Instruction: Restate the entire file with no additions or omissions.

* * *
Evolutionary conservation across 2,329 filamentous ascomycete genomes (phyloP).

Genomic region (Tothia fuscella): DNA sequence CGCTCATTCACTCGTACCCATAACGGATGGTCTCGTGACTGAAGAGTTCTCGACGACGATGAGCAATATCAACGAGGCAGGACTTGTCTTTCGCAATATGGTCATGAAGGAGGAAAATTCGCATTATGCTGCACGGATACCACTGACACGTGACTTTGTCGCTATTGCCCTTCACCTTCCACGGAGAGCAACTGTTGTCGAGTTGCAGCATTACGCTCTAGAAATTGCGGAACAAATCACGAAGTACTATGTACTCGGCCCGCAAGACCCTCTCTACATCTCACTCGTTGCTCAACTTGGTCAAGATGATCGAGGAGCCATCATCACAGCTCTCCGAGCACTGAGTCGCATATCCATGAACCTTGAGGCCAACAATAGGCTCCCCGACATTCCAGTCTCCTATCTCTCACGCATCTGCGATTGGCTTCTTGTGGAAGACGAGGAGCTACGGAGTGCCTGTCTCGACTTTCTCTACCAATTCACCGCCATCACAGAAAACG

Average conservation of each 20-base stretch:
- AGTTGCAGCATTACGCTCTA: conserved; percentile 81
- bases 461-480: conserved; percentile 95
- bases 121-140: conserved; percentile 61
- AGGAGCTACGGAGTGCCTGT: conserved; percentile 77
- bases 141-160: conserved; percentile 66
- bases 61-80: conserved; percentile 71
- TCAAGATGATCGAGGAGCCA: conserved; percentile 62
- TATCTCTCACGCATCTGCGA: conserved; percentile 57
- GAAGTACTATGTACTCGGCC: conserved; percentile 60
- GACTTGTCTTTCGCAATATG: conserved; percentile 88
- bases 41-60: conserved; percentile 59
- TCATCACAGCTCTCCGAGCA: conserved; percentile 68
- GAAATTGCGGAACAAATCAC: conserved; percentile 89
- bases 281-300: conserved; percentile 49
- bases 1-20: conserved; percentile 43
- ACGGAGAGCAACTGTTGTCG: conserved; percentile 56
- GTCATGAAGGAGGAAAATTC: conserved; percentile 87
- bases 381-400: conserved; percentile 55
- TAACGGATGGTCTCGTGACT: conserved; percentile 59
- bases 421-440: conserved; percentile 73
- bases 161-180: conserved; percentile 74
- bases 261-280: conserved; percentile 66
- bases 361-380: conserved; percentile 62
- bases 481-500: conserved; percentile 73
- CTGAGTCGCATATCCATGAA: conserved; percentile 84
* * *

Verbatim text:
Evolutionary conservation across 2,329 filamentous ascomycete genomes (phyloP).

Genomic region (Tothia fuscella): DNA sequence CGCTCATTCACTCGTACCCATAACGGATGGTCTCGTGACTGAAGAGTTCTCGACGACGATGAGCAATATCAACGAGGCAGGACTTGTCTTTCGCAATATGGTCATGAAGGAGGAAAATTCGCATTATGCTGCACGGATACCACTGACACGTGACTTTGTCGCTATTGCCCTTCACCTTCCACGGAGAGCAACTGTTGTCGAGTTGCAGCATTACGCTCTAGAAATTGCGGAACAAATCACGAAGTACTATGTACTCGGCCCGCAAGACCCTCTCTACATCTCACTCGTTGCTCAACTTGGTCAAGATGATCGAGGAGCCATCATCACAGCTCTCCGAGCACTGAGTCGCATATCCATGAACCTTGAGGCCAACAATAGGCTCCCCGACATTCCAGTCTCCTATCTCTCACGCATCTGCGATTGGCTTCTTGTGGAAGACGAGGAGCTACGGAGTGCCTGTCTCGACTTTCTCTACCAATTCACCGCCATCACAGAAAACG

Average conservation of each 20-base stretch:
- AGTTGCAGCATTACGCTCTA: conserved; percentile 81
- bases 461-480: conserved; percentile 95
- bases 121-140: conserved; percentile 61
- AGGAGCTACGGAGTGCCTGT: conserved; percentile 77
- bases 141-160: conserved; percentile 66
- bases 61-80: conserved; percentile 71
- TCAAGATGATCGAGGAGCCA: conserved; percentile 62
- TATCTCTCACGCATCTGCGA: conserved; percentile 57
- GAAGTACTATGTACTCGGCC: conserved; percentile 60
- GACTTGTCTTTCGCAATATG: conserved; percentile 88
- bases 41-60: conserved; percentile 59
- TCATCACAGCTCTCCGAGCA: conserved; percentile 68
- GAAATTGCGGAACAAATCAC: conserved; percentile 89
- bases 281-300: conserved; percentile 49
- bases 1-20: conserved; percentile 43
- ACGGAGAGCAACTGTTGTCG: conserved; percentile 56
- GTCATGAAGGAGGAAAATTC: conserved; percentile 87
- bases 381-400: conserved; percentile 55
- TAACGGATGGTCTCGTGACT: conserved; percentile 59
- bases 421-440: conserved; percentile 73
- bases 161-180: conserved; percentile 74
- bases 261-280: conserved; percentile 66
- bases 361-380: conserved; percentile 62
- bases 481-500: conserved; percentile 73
- CTGAGTCGCATATCCATGAA: conserved; percentile 84